The Nanoose First Nation has applied for an injunction to keep observers away from a controversial logging operation on Vancouver Island.
Addressed to people involved in protesting the logging of the land — known as District Lot 33 (DL33) off Morelo Road in Nanoose Bay — the injunction is scheduled to be heard in court today (Friday, Nov. 25) and could be granted as early as today.
Brent Edwards, a Nanoose councillor who oversees the band’s forestry portfolio, said the tenure in question is second-growth forest, and the band has made every effort to consider the environmental impact and the safety of the protesters.
“We were shut down the first and second day by protesters and we haven’t been able to get a full half-day in yet,” said Edwards. “The injunction is really for the safety of the people who are there in the forest during the logging process. We have to sort through self-proclaimed experts and our own experts, then take a look at the real big picture and the real big picture is we’re neighbours with these people and to move forward, we don’t want to put anybody in danger.”
Edwards added that the logging licence was not challenged in court and the band has met or exceeded all environmental regulations for the cut block, which will not be clear-cut.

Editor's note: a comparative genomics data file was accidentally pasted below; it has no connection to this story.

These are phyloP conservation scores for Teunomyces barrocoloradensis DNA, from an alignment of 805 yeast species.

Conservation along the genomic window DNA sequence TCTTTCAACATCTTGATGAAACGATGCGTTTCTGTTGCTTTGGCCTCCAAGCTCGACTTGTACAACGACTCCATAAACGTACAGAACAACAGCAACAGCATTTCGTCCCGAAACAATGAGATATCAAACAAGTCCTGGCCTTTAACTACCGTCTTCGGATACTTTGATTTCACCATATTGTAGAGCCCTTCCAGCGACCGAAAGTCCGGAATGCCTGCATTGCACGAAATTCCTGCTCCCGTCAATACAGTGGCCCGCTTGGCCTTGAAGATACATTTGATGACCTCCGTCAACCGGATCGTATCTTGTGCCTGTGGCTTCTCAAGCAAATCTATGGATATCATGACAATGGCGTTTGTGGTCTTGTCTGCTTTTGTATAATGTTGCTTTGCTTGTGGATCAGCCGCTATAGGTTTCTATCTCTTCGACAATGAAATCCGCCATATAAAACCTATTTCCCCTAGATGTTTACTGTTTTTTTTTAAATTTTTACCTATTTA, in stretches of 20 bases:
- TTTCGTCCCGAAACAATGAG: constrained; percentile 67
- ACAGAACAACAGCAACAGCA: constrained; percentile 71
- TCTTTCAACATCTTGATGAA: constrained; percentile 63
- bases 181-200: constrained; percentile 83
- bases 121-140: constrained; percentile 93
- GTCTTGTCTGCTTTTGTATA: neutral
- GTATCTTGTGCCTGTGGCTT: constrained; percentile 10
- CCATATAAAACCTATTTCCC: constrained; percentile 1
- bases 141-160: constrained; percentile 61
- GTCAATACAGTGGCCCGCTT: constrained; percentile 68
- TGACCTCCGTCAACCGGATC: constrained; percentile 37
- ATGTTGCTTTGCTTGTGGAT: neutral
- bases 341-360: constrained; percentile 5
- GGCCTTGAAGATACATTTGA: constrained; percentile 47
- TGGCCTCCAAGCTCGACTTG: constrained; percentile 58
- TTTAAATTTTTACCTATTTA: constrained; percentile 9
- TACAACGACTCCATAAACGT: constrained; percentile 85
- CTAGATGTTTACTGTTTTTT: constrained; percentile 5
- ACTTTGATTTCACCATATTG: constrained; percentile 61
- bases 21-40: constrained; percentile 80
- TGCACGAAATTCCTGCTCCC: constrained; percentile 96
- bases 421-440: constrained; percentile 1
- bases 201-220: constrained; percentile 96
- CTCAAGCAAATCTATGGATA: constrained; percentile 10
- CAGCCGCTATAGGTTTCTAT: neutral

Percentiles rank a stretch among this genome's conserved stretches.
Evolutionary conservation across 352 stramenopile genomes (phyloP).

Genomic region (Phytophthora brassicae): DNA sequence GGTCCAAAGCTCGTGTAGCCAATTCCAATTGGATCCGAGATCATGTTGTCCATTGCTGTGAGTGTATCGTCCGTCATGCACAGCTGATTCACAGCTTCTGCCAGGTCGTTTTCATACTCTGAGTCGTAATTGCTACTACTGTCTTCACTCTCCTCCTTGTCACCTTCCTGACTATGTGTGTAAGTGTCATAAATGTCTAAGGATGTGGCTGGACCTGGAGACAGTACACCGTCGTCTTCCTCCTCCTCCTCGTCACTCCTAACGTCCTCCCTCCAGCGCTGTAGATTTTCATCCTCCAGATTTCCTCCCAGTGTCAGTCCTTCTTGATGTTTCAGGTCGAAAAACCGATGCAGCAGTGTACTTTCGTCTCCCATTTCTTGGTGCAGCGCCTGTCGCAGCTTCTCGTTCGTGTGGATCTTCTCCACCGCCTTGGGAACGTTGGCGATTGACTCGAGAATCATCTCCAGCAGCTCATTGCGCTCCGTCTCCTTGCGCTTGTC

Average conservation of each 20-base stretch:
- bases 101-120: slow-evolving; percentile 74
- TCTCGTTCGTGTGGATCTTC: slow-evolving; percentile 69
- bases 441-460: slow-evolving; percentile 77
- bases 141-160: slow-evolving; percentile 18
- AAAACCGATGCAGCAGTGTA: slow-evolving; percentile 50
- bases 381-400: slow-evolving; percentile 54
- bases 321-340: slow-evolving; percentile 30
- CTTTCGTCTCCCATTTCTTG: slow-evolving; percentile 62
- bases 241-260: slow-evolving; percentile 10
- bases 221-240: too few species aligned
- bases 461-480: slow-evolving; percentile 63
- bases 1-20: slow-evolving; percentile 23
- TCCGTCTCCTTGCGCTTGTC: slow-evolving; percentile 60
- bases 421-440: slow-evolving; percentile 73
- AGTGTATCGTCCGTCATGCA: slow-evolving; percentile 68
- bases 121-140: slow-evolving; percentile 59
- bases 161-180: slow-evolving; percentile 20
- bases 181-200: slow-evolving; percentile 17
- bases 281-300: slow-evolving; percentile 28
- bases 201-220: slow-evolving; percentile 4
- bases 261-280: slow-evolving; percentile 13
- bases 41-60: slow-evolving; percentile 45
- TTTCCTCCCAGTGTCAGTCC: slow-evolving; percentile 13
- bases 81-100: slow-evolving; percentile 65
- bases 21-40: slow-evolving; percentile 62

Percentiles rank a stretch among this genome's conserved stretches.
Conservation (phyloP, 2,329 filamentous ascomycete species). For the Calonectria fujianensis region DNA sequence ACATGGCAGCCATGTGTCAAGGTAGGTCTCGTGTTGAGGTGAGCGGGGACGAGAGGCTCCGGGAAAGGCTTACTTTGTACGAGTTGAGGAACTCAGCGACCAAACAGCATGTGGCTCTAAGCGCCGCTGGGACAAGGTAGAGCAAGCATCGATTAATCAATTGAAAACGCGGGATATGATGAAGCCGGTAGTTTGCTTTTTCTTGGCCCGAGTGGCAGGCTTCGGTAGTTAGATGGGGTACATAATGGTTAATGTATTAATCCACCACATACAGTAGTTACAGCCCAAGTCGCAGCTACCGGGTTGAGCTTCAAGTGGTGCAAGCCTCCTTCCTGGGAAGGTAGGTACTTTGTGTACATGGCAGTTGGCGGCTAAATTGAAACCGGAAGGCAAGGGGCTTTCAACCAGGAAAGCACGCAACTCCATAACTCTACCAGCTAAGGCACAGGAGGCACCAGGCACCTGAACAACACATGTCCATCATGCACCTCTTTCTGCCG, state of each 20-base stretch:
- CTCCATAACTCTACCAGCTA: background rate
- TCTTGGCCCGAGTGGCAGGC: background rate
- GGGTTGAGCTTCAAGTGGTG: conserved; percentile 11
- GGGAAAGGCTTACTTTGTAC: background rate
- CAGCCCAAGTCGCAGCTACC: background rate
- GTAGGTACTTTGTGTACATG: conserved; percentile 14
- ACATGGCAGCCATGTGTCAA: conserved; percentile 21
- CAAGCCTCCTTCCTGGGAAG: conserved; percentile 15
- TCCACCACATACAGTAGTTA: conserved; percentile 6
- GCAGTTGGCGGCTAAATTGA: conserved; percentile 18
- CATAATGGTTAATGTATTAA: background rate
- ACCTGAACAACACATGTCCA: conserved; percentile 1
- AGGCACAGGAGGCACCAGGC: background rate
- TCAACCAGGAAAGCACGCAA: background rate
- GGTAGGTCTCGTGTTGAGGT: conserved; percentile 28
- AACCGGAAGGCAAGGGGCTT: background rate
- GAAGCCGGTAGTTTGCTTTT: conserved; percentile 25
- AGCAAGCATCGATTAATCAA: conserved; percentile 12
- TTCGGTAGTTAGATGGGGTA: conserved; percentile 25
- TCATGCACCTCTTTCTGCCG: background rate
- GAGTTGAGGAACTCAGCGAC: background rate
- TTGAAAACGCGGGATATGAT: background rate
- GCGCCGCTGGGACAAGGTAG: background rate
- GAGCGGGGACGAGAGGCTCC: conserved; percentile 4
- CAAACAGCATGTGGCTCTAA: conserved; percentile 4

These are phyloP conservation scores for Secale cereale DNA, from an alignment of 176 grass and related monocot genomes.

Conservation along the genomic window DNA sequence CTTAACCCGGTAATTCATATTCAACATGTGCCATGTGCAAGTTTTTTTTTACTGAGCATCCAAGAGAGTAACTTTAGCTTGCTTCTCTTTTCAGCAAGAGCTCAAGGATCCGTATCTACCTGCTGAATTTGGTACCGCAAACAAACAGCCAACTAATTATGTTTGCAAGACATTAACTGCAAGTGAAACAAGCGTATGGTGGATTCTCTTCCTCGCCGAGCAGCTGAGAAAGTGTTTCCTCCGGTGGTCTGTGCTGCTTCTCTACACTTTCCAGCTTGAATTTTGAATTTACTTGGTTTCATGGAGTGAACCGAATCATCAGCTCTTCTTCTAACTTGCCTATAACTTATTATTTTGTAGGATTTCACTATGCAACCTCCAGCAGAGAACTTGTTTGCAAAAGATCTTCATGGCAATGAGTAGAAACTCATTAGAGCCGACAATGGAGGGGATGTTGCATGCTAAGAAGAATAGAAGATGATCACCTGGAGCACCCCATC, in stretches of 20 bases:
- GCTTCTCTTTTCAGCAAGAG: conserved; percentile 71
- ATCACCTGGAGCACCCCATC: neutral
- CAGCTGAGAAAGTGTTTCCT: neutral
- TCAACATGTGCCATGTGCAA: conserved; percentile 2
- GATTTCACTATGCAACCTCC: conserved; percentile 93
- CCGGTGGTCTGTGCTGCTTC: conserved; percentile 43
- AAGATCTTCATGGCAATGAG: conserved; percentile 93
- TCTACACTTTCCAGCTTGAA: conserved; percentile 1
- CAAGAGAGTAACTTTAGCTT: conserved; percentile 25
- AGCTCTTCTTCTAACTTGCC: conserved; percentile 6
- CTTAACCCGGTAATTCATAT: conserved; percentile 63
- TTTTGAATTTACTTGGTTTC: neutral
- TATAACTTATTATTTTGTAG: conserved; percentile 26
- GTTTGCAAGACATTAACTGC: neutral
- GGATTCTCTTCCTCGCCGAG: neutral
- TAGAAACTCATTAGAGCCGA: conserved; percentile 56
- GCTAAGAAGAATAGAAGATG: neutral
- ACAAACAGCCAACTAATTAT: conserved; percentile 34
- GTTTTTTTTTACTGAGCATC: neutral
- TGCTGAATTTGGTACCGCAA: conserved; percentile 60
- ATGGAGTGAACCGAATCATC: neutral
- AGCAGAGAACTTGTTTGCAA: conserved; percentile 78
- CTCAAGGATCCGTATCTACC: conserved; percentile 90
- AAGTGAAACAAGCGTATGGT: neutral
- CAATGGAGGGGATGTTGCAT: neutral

Beginning Nov. 9, the Nanoose First Nation was approved by the province to log one-quarter of the 64-hectare parcel of Crown land.
That approval came despite protests from local communities, the Regional District of Nanaimo, and environmental groups like the Wilderness Committee, because the lot is home to a rare coastal Douglas fir forest and wetland ecosystems called a Douglas fir biogeoclimatic zone.
Annette Tanner, spokeswoman for the mid-Island chapter of the Wilderness Committee, said the First Nation has the right to log the area through its successful application, but blames the provincial government for allowing it to be logged in the first place.
“We’re hoping that the provincial government will reimburse the Nanoose First Nation monetarily for the cost they would have received from the property and start moving ahead very quickly to conserve whatever areas are still remaining, not only on Crown land but also on private land,” said Tanner.
Six per cent of coastal Douglas fir forests are on Crown land and only 110 hectares have been protected along the eastern part of Vancouver Island. Of that land, a small percentage is old-growth, including DL33.
Across B.C. the province controls about nine per cent of remaining coastal Douglas fir forests, about 23,500 hectares, and so far has protected 7,600 hectares. The ecosystem is not found in any other part of Canada.
The Wilderness Committee has worked to protect rare coastal Douglas fir forests since the mid-1990s, and worked for more than two years specifically to protect DL33, which sits in a UNESCO-designated biosphere reserve. It has sent observers daily to the logging sites to ensure no further damage is incurred to other trees or sensitive areas when big trees are cut down.
“We have people there watching,” said Tanner. “Both to ensure the Crown land and nearby private land aren’t damaged any further than they are already being damaged.”